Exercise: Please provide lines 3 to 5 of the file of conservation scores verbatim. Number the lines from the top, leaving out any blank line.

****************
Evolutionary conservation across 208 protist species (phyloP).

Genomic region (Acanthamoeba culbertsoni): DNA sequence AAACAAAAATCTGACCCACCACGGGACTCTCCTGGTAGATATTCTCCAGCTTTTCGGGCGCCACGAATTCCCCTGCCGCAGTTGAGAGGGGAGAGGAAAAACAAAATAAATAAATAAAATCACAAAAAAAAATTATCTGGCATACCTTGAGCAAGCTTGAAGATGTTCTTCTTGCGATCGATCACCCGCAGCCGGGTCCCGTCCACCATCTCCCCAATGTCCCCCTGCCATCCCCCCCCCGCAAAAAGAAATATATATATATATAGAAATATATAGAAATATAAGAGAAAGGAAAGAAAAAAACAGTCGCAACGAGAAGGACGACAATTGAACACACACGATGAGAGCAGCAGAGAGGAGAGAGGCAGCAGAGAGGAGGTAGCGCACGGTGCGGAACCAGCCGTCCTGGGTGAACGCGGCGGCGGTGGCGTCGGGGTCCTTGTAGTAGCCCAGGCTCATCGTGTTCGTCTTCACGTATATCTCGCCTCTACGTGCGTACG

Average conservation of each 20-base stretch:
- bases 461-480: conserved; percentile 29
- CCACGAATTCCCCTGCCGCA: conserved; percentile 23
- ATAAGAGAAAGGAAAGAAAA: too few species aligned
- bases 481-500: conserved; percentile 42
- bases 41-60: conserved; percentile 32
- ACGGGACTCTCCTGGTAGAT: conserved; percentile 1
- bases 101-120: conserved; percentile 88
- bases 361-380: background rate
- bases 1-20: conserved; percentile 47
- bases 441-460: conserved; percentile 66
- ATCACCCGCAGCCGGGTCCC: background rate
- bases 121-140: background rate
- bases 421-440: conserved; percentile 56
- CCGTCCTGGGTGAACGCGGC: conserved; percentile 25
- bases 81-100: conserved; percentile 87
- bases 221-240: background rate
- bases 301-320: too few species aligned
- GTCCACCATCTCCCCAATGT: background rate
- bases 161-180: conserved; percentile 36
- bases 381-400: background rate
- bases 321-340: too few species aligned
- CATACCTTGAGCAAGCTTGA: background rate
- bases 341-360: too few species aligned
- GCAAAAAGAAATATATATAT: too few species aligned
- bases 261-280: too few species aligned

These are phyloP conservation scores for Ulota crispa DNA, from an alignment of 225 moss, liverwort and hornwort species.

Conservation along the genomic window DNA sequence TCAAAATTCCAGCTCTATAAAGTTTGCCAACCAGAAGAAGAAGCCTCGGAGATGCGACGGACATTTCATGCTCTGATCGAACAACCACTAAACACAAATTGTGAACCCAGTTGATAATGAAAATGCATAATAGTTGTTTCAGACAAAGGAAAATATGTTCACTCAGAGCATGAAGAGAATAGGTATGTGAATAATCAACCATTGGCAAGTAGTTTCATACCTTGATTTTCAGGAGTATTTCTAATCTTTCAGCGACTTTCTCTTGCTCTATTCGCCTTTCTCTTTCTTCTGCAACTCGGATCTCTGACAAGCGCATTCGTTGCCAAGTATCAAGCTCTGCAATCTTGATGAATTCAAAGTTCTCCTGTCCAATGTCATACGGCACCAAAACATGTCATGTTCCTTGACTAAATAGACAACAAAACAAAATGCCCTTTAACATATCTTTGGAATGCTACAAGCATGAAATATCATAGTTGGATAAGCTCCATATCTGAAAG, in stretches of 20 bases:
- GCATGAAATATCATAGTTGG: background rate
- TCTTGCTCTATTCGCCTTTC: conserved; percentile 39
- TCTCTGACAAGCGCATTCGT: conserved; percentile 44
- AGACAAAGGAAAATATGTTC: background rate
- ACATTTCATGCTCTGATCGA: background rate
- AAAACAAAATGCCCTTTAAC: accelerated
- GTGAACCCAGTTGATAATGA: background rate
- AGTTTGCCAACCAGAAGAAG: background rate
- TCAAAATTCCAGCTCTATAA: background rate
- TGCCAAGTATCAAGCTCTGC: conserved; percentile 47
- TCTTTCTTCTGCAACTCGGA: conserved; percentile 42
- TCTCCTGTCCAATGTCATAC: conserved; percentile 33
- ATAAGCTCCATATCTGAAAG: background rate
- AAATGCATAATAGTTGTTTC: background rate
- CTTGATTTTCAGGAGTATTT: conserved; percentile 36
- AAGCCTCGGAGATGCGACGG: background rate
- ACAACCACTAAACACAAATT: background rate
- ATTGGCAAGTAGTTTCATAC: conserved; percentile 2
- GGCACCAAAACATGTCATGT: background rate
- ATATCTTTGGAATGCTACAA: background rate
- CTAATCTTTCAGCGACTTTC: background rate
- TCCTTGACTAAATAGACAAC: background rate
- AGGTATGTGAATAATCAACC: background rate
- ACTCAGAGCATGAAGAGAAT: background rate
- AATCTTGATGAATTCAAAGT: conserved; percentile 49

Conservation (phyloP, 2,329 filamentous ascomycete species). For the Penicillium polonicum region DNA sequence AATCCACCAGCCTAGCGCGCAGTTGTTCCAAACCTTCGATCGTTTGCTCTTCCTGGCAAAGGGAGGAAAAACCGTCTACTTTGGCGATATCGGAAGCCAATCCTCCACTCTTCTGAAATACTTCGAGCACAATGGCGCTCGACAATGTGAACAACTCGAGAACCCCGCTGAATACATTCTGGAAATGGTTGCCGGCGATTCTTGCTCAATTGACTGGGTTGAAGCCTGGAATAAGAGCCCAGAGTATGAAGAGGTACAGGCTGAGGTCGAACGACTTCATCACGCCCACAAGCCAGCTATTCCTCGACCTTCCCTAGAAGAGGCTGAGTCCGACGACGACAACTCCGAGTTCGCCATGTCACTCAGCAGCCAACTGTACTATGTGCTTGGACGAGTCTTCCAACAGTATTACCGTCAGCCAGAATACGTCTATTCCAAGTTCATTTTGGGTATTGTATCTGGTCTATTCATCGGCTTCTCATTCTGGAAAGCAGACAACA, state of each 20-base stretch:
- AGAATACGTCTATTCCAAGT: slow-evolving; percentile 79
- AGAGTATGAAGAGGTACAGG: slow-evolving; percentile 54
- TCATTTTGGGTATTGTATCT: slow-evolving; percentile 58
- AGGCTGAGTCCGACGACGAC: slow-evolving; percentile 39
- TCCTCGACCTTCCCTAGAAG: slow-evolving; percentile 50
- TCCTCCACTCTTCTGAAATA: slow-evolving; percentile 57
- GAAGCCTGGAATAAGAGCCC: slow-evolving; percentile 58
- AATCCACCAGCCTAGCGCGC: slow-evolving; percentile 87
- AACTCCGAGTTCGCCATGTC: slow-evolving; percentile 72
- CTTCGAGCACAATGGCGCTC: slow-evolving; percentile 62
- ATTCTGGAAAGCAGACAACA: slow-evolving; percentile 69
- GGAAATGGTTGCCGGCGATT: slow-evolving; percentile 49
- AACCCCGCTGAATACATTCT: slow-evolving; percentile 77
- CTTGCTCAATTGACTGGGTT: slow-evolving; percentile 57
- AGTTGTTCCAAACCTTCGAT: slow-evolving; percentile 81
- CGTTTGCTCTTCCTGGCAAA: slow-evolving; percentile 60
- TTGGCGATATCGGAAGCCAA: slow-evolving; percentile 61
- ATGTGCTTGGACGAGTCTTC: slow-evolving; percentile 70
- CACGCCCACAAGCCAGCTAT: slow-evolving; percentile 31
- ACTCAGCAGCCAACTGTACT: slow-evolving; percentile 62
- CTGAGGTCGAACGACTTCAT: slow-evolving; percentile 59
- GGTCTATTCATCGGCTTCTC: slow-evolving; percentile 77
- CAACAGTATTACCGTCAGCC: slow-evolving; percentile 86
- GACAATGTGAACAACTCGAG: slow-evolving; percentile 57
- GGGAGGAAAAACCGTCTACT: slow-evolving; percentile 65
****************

Average conservation of each 20-base stretch:
- bases 461-480: conserved; percentile 29
- CCACGAATTCCCCTGCCGCA: conserved; percentile 23